Outside voices and views for advisers

4 questions to ask before doing a 401(k) plan re-enrollment

A re-enrollment is a large undertaking, but advisers can easily determine if one is warranted

Dec 22, 2017 @ 12:44 pm

By Aaron Pottichen

Having a process to help plan sponsors with 401(k) plan re-enrollments is becoming table stakes for retirement plan advisers.

Employers do re-enrollments to make sure plan participants have appropriate asset allocations and savings rates. During a re-enrollment, plan sponsors default participants' assets and future contributions into a default investment option, often a target-date fund.

The number of plan sponsors doing re-enrollments is increasing. More than 22% of plan sponsors say they plan to engage in a re-enrollment in 2017, almost double the number in 2014, according to Callan Associates, a consulting firm.

Deciding to do a plan re-enrollment can be a monumental task for a plan sponsor and retirement plan consultant, but the following questions may help more easily determine if one is warranted.

Are existing employees invested incorrectly?

On occasion, plan participants exhibit classic bad-investor behaviors.

For example, at one company (a former client) we identified that every age cohort (20s, 30s, etc.) had their highest investment allocation in the mid-cap sector. We began our review in spring 2014, following a strong year for mid-cap returns. We discovered that a high-ranking and highly educated employee had allocated a large percentage of his account to mid-cap funds. This information was shared with many rank-and-file employees, who exhibited herd mentality by emulating his investment allocation.

In this situation, it was easy for us to make the case that the employees lacked some major basic financial education and were incorrectly invested. If employees are invested incorrectly or are chasing returns, it may be time to consider re-enrollment.

Are employees defaulted into model portfolios?

We often witness scenarios in which the incumbent adviser or adviser firm prefers model portfolios over target-date funds. (Model portfolios are pre-allocated portfolios with different risk profiles utilizing a plan's investment options.)

In many of these situations, we've identified that employees defaulted into static model portfolios have an allocation that is too aggressive over time unless they had taken some prior action. If a large chunk of employees are using model portfolios and the plan is changing record keepers, which sometimes helps reduce conversion time, we recommend the employer consider a re-enrollment.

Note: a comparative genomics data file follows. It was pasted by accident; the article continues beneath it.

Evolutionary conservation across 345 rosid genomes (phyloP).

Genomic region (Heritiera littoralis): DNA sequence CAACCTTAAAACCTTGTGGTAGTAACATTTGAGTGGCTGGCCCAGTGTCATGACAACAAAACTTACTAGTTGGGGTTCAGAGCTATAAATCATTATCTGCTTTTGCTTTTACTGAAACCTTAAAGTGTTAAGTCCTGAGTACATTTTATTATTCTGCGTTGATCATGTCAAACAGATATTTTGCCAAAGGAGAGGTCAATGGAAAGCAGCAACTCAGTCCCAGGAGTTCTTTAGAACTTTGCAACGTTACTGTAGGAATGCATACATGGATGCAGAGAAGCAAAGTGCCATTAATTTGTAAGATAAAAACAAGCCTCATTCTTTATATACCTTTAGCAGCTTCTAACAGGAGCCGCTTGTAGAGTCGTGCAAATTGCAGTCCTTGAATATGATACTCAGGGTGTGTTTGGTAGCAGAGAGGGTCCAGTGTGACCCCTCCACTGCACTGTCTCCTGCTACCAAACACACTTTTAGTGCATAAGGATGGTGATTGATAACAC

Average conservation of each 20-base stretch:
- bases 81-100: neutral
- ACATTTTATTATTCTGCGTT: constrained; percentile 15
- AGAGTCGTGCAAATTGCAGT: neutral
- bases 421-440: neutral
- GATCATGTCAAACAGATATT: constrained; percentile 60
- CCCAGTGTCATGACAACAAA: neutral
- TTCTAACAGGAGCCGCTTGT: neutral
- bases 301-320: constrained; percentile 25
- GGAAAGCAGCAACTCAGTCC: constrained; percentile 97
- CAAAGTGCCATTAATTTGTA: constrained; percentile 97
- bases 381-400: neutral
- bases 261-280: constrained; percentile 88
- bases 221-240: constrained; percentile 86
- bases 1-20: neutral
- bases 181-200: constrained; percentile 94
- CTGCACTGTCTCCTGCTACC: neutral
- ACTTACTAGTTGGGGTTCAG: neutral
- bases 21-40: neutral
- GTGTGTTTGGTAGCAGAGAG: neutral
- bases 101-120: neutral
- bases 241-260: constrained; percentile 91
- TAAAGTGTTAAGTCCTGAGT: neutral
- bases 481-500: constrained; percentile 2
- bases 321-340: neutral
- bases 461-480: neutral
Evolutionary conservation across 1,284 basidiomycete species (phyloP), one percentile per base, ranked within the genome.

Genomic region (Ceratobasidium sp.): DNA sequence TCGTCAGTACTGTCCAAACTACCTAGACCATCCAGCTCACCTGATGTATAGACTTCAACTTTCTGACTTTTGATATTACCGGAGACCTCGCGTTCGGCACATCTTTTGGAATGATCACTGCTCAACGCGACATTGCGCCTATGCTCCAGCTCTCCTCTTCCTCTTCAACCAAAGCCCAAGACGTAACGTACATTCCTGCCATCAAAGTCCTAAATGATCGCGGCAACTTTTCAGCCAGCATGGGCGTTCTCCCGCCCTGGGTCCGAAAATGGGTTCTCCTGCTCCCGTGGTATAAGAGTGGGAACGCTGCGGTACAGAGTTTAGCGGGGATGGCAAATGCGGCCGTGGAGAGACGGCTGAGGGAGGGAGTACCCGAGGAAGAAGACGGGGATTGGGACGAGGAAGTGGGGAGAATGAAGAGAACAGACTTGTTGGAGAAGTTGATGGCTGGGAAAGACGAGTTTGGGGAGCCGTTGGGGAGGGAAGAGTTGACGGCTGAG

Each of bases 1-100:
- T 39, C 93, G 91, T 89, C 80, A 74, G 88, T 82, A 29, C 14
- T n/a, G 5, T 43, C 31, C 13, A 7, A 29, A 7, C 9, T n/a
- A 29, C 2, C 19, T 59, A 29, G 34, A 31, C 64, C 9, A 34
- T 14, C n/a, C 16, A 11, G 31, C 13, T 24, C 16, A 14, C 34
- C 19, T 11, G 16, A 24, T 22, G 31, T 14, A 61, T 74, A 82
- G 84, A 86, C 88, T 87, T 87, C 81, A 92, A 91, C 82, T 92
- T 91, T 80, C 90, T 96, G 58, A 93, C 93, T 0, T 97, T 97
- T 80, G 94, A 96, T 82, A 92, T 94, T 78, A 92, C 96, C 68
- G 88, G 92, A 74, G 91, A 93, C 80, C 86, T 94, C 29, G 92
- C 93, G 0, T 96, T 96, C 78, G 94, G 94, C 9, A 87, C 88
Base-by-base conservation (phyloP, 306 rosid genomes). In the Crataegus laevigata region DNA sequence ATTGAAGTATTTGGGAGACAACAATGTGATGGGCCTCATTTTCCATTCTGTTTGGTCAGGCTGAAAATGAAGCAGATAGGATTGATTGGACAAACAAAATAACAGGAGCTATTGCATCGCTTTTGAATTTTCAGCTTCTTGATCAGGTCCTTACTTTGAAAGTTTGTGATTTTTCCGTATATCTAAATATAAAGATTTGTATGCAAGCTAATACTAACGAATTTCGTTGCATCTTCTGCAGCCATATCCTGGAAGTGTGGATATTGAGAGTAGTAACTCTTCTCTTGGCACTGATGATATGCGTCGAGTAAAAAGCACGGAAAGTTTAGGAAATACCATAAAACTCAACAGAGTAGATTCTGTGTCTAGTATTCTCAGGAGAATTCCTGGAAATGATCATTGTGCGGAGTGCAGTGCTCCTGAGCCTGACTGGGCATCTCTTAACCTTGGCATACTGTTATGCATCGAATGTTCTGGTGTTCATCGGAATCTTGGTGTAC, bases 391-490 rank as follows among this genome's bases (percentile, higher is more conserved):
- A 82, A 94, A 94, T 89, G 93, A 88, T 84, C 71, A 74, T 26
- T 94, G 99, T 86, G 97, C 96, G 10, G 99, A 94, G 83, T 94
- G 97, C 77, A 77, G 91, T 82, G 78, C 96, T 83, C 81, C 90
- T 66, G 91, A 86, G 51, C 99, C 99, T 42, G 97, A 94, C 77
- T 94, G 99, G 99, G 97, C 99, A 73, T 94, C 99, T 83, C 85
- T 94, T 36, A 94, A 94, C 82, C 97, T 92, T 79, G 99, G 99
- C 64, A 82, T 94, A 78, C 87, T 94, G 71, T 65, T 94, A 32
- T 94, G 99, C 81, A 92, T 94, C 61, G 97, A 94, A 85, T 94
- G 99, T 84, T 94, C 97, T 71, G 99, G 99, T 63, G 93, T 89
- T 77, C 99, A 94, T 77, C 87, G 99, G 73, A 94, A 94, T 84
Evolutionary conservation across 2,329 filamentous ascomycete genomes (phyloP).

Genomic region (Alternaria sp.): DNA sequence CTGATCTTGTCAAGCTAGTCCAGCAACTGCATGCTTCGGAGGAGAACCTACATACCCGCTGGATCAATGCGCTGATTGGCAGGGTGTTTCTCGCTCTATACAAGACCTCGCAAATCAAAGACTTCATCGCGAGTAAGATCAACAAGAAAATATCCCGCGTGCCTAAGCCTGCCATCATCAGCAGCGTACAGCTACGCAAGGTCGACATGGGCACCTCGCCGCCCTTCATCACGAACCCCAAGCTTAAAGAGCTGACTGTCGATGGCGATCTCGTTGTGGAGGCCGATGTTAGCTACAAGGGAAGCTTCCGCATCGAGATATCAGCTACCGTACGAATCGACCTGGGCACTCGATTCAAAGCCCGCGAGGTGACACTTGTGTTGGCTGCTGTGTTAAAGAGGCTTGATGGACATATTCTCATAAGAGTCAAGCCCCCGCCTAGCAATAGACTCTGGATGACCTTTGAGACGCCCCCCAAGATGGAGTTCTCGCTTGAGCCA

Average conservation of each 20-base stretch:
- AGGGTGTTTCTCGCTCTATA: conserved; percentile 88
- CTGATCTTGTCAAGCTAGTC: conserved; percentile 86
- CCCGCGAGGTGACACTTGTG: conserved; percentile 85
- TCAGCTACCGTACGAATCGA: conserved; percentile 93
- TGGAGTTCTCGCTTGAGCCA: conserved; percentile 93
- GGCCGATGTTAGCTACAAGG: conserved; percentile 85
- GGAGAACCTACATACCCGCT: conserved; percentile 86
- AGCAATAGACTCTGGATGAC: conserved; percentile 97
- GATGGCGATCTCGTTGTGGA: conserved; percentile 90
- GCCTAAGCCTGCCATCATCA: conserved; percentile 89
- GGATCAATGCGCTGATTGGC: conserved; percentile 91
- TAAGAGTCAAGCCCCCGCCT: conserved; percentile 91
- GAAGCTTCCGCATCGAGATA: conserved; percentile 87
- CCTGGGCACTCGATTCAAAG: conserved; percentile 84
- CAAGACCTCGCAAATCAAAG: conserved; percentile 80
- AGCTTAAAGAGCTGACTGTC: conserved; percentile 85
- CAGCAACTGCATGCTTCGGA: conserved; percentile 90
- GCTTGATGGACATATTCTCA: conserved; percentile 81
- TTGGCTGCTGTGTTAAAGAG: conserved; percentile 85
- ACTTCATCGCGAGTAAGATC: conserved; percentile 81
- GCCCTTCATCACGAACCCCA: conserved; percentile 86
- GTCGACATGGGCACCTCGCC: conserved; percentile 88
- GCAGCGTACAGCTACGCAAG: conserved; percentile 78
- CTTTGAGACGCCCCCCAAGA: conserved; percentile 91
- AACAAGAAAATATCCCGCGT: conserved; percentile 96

This gets participants who last rebalanced their allocations years ago to invest in a diversified portfolio, as well as one appropriately based on their age.

Will there be a considerable change to available asset categories?

Some clients we've helped convert to a new record-keeping platform have had more than 60 funds in their existing 401(k). There were multiple funds for regular assets classes (e.g., large-cap, mid-cap) and many sector funds (health care, utilities, etc.). We'd cut the number of funds considerably, but in doing so eliminated the ability to do a like-to-like fund conversion. In these scenarios, re-enrollments make sense.

The same logic applies when working with a plan maintaining its record keeper, but reducing the number of funds on the menu.

Is the company culture conducive to a re-enrollment?

Some clients treat their employees like unique snowflakes that should be handled with delicate care, and others don't. What's interesting about this question is it can only be answered by the plan sponsor or the investment committee. They will have a better notion of what would be welcomed change versus Big Brother behavior.

At the end of the day, it comes back to asking better questions and getting better results. These questions may help some of your clients land on a better decision for their retirement plan.

Aaron Pottichen is the retirement services president at CLS Partners, an Austin, Texas-based financial advisory firm.


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